Almost all of the current hot-mix asphalt (HMA) fracture tests are considered to be research tools. This paper describes the development of the indirect ring tension (IRT) fracture test for HMA, which was designed to be an effective and user-friendly test that could be used at the Department of Transportation level. Numerical modelling was utilised to calibrate the stress intensity factor formula of the IRT fracture test for various specimen dimensions. The results of this extensive analysis were encapsulated in a single equation. An experimental plan was developed to optimise the test parameters for HMA specimens. The experiment results revealed that the test is highly repeatable, and capable of capturing the variations in the fracture properties of HMA. Moreover, the data from laboratory tests were utilised to estimate the maximum allowable crack lengths for the pavements based on a viscoelastic model.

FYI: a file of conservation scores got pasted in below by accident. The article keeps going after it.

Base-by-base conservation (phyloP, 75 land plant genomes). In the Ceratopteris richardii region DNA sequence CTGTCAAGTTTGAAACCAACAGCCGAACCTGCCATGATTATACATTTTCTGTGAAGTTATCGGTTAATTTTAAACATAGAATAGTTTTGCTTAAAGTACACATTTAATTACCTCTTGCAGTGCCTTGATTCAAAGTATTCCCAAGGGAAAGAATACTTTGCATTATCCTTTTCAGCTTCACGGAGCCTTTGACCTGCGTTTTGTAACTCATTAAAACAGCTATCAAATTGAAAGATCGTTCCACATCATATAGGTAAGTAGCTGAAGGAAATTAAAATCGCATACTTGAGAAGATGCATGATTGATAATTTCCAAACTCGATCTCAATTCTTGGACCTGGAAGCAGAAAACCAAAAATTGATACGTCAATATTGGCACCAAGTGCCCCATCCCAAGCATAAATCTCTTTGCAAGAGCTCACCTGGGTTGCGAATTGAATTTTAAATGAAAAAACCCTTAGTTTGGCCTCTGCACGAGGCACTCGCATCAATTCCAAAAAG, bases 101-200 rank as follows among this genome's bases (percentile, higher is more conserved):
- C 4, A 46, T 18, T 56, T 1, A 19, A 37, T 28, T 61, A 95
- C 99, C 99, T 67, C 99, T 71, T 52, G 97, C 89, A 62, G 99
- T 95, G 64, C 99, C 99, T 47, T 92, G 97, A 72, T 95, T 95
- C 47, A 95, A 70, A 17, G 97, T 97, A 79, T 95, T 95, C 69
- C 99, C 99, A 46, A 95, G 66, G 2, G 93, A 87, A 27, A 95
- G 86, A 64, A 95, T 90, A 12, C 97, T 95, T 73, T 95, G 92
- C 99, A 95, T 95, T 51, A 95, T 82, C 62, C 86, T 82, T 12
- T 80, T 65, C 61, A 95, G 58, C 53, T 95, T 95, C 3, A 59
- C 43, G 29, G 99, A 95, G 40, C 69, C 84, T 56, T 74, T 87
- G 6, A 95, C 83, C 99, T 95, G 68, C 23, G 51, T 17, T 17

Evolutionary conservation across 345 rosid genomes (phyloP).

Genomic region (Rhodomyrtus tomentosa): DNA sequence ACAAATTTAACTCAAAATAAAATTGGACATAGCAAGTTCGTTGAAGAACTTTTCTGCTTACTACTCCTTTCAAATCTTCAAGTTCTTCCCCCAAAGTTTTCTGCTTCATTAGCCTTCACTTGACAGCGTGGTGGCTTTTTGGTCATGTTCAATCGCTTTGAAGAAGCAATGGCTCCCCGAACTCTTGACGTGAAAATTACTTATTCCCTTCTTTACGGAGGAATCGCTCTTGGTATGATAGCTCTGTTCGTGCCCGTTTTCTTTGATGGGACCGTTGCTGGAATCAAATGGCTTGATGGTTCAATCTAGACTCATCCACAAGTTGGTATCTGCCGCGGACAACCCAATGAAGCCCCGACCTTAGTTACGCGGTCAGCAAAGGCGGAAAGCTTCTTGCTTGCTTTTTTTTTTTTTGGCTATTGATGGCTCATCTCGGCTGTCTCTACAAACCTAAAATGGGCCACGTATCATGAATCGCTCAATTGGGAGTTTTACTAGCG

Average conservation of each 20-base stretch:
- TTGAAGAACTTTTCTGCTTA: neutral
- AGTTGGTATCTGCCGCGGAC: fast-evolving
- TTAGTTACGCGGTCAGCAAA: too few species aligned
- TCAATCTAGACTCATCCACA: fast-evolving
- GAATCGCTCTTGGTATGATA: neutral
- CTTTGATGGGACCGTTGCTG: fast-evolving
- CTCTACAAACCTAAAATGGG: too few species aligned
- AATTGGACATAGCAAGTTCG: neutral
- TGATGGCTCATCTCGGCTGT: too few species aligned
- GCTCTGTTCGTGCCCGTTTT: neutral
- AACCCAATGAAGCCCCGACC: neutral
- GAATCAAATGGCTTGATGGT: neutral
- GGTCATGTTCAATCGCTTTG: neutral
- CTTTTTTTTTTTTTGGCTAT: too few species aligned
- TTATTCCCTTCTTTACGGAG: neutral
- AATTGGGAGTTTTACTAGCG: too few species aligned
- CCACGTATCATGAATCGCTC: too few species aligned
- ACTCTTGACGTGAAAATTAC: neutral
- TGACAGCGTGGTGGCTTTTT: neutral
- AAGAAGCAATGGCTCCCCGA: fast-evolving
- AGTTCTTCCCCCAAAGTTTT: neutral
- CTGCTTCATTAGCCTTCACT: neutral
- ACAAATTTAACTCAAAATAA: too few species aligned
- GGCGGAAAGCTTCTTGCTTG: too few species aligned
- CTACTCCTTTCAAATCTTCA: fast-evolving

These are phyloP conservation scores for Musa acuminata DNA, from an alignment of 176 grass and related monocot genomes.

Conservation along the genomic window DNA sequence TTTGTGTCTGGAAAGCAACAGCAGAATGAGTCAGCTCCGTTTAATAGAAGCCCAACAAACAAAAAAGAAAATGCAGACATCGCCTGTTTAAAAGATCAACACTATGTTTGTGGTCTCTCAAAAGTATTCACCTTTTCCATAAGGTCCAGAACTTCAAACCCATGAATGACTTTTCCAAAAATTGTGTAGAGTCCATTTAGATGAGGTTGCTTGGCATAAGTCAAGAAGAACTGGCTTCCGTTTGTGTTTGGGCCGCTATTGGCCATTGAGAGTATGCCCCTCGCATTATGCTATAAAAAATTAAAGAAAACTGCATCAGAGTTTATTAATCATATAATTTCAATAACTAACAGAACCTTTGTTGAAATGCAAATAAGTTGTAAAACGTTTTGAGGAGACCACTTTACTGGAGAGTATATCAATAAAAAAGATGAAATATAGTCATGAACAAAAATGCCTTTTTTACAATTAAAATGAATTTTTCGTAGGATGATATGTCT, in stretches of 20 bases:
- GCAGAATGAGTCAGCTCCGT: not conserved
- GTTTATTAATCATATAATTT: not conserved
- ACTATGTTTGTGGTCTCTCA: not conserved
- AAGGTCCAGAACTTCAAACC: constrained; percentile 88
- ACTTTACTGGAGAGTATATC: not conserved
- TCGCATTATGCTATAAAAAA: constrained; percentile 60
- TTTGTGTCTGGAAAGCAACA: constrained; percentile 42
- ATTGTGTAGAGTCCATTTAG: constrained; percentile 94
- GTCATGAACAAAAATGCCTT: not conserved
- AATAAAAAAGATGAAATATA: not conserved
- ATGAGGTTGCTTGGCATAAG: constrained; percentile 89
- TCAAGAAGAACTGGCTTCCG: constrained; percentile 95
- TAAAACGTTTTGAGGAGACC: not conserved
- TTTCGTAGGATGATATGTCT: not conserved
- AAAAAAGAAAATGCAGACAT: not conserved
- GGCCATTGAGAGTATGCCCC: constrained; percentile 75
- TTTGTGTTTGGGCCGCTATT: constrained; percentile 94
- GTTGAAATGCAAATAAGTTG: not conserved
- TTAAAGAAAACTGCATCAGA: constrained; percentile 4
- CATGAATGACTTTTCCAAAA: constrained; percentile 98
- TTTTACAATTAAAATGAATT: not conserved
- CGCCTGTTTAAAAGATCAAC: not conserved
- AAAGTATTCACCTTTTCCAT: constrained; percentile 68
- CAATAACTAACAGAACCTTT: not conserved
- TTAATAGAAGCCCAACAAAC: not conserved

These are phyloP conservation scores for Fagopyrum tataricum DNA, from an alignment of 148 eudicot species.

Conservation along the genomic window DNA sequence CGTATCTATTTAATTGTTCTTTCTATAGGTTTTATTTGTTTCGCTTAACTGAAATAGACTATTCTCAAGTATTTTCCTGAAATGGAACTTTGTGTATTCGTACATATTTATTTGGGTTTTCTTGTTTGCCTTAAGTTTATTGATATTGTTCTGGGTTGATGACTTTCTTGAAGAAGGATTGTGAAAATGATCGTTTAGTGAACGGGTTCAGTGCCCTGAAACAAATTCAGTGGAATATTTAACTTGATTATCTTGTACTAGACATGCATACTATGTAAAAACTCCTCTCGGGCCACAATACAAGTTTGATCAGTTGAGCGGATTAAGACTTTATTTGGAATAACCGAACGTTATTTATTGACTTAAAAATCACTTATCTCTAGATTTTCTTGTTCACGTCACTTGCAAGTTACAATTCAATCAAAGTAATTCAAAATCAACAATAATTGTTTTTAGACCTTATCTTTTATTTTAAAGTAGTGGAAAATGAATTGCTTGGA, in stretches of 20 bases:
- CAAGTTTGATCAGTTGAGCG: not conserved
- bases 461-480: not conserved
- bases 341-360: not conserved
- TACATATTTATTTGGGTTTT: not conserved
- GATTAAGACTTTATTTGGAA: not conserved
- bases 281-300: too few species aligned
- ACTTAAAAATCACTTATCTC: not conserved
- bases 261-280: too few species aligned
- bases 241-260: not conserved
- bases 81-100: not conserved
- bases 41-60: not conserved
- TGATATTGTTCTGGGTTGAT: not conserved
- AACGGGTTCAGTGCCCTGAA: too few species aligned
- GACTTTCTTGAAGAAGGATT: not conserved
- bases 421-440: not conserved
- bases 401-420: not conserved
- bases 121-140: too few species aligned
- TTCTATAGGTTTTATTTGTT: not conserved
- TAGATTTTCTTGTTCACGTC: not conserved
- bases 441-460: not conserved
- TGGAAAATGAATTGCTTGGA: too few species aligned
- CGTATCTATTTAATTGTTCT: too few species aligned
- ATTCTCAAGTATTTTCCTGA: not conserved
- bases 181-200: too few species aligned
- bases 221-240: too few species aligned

|Number of pages||26|
|Journal||Road Materials and Pavement Design|
|State||Published - Jun 2014|
Bibliographical noteFunding Information:
The authors wish to thank Asphalt Institute for providing all the equipment and materials used in this research. The authors also like to thank Mr R. Michael Anderson, the director of research and laboratory services at Asphalt Institute, for his interest in and support of the testing programme. Additionally, the authors wish to thank the University of Kentucky for its support of this work.
- fracture test
- hot-mix asphalt
- indirect ring tension
- performance test
ASJC Scopus subject areas
- Civil and Structural Engineering